Last week's explosion in a Waukegan store made national news, but its impact was felt only blocks away.
On the night of March 9, 1911, people across the Midwest from Clinton, Iowa, to Libertyville, Illinois, to Cleveland, Ohio, were shaken by what they thought was an earthquake.
The shocks that an estimated 2.5 million people felt were, in fact, caused by a series of explosions at the DuPont Powder Mill in Pleasant Prairie, Wis.
Two million pounds of black blasting powder and 70,000 pounds of dynamite exploded, demolishing the plant just north of the state line. Manager Dale Bumsted of the Chicago DuPont office said, "As far as can be determined the first explosion was in the glazing mill where the coarse black powder was milling with a graphite mixture." There were 18 injured and three fatalities, including E.S. Thompson, the manager of the glaze room.
Founded in Delaware in 1802, the DuPont Company became the largest supplier of gunpowder to the U.S. military by the time of the Civil War. The Pleasant Prairie plant supplied black powder and dynamite for use in coal mines, quarries and railroad expansion in Illinois, Wisconsin and Iowa.
The "earthquake" caused panic and damage throughout the region. Some Lake County residents ran from their homes to Lake Michigan and jumped in the water thinking it was the end of the world. Other residents along the North Shore saw the flames from the explosion "shoot up towards the sky." A woman in Elgin died of fright from the shock. In Chicago, fire alarms went off, and police rushed through the streets looking for the scene of the "bomb."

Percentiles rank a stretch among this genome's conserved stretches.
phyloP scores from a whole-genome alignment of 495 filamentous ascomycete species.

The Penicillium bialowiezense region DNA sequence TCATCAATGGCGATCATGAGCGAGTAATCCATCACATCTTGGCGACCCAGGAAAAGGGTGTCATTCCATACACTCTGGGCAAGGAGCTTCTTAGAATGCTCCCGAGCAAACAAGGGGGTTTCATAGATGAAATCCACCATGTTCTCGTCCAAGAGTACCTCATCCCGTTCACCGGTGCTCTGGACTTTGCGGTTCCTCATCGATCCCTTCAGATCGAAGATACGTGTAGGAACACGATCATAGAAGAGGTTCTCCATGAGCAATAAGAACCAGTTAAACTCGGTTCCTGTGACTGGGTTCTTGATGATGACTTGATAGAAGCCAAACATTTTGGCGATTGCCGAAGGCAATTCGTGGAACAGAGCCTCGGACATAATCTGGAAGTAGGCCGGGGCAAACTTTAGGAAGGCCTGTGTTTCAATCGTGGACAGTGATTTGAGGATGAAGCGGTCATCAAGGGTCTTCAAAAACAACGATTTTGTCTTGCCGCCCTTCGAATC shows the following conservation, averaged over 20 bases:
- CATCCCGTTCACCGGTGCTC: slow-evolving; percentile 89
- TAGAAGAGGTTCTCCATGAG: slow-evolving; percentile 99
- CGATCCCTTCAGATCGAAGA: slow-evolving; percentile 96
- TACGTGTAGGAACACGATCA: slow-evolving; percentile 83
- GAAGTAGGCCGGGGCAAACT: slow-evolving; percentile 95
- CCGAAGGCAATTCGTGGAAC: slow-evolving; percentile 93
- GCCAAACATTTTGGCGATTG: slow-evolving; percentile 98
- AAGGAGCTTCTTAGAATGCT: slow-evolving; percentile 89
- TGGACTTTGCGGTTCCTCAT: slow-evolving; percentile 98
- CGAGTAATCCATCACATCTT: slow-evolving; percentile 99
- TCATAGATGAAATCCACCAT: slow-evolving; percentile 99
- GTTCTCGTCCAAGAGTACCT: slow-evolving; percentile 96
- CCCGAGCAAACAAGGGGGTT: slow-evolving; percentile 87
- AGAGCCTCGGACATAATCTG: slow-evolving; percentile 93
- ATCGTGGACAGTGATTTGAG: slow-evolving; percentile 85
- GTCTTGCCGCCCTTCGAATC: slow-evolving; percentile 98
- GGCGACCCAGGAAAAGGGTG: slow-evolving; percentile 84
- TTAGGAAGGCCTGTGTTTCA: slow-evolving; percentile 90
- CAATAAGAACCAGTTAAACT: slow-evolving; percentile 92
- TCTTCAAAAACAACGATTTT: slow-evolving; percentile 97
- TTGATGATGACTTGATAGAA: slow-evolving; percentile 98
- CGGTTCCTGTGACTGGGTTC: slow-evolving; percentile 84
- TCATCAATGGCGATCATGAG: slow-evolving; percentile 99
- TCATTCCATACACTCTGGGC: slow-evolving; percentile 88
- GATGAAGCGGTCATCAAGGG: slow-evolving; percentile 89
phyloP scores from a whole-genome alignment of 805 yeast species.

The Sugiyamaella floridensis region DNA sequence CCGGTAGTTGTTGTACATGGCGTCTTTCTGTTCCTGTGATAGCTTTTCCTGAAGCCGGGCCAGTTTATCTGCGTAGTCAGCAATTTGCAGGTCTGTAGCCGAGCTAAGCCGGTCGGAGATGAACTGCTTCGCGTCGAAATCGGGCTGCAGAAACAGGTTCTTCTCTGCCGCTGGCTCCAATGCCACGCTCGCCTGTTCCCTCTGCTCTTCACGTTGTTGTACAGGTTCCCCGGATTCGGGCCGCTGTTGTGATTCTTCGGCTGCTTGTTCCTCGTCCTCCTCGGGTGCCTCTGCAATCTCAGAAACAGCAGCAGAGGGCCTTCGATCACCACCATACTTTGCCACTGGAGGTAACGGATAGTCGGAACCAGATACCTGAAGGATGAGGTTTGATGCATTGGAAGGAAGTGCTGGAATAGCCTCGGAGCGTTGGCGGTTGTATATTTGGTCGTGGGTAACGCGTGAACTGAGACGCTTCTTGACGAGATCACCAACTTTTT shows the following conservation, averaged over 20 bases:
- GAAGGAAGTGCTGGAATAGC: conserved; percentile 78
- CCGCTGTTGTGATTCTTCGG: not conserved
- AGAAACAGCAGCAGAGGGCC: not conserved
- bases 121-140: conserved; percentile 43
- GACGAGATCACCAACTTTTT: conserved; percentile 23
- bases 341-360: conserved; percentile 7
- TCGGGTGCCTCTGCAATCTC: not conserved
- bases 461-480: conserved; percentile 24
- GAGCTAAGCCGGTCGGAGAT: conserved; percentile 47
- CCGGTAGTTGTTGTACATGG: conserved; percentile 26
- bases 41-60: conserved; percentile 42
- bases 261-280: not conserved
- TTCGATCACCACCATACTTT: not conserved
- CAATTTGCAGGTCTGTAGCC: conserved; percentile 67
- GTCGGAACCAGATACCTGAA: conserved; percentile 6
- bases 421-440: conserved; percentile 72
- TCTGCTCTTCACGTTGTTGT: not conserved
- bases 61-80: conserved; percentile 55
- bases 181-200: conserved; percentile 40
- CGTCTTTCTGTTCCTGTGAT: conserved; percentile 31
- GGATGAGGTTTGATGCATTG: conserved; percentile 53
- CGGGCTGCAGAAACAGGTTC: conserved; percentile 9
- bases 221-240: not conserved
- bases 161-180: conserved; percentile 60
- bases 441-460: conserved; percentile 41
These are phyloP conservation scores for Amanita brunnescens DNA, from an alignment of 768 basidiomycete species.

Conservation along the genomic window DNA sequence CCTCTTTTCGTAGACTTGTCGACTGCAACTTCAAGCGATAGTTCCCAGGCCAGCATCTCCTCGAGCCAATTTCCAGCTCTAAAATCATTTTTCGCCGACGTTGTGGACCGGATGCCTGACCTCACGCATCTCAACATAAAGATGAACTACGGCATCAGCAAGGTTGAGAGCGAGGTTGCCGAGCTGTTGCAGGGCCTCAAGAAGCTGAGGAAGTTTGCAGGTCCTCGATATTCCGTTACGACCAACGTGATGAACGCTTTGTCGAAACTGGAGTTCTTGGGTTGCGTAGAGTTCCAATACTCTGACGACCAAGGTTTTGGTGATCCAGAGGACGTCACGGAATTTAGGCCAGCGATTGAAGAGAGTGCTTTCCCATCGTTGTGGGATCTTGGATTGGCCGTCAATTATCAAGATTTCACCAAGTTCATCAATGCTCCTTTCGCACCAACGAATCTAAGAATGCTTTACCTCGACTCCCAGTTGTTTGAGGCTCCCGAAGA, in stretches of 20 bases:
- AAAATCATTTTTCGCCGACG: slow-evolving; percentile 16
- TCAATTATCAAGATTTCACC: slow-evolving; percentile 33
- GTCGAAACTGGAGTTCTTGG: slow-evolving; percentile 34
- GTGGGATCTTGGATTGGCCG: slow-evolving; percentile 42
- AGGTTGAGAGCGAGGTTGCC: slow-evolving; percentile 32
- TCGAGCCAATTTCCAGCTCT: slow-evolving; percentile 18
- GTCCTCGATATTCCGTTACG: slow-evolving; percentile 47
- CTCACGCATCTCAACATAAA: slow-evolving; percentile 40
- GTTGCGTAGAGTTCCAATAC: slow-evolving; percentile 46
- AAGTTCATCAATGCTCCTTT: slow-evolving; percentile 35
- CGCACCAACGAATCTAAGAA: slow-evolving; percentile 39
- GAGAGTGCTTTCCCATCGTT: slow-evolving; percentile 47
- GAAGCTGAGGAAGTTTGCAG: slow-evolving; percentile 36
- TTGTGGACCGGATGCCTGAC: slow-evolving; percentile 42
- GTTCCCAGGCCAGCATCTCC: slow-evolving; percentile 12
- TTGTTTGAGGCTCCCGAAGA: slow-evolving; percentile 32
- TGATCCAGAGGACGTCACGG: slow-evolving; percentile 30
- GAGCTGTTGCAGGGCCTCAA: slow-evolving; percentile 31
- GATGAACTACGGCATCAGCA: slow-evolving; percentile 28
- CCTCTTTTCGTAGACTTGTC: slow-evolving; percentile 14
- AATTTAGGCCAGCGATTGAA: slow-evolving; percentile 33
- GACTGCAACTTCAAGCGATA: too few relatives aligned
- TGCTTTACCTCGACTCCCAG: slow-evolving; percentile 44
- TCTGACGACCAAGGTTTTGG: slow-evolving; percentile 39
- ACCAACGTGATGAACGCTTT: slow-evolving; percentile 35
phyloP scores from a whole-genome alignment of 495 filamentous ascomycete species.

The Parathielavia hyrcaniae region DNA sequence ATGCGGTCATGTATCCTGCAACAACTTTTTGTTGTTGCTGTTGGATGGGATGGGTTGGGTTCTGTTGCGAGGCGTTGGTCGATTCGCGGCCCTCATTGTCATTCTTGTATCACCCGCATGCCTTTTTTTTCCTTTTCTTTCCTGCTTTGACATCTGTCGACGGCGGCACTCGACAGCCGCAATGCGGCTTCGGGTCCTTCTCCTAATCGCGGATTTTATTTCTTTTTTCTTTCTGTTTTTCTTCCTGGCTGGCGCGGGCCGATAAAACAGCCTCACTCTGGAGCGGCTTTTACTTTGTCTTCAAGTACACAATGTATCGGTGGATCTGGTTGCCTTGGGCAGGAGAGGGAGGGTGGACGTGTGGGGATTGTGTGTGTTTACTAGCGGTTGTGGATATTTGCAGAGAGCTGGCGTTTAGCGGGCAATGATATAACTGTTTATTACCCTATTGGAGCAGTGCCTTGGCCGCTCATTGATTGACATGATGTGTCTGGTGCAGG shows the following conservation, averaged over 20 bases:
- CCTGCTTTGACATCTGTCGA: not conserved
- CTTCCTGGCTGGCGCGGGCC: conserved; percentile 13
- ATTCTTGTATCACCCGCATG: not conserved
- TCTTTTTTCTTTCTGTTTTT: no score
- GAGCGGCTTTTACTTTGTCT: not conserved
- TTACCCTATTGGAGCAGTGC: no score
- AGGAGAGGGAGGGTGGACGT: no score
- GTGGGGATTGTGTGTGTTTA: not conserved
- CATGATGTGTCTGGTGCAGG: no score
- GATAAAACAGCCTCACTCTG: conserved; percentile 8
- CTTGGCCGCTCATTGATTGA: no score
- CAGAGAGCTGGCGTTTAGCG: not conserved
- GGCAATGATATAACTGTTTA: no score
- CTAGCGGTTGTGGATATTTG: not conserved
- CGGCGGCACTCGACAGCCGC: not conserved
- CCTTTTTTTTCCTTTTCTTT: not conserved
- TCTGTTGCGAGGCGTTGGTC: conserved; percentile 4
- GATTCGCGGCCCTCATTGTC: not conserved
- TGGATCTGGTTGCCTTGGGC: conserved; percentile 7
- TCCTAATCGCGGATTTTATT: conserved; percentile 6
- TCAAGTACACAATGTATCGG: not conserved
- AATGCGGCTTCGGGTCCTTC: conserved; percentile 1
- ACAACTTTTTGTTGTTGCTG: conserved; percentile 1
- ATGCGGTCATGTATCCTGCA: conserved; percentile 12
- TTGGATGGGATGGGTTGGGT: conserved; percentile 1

The most common complaint was the number of plate glass windows broken by the blast. Windows as far away as Chicago were shattered. The Great Lakes Naval Training Station filed a claim in the amount of $2,000 for the cost of replacing broken windows.
The heaviest damage was sustained in Pleasant Prairie and Bristol where 60 to 70 buildings, including residences, were destroyed. Mr. Brady, a plant worker said, "It is a miracle that we were not all blown to atoms. I don't know how far we were blown, maybe 40 or 50 feet." Portions of the debris of the plant were carried up to two miles away.
DuPont's Mr. Bumsted was perplexed by all the news coverage, claiming that "explosions occur every day in steel mills, flouring mills and grain elevators with hardly a line in the paper."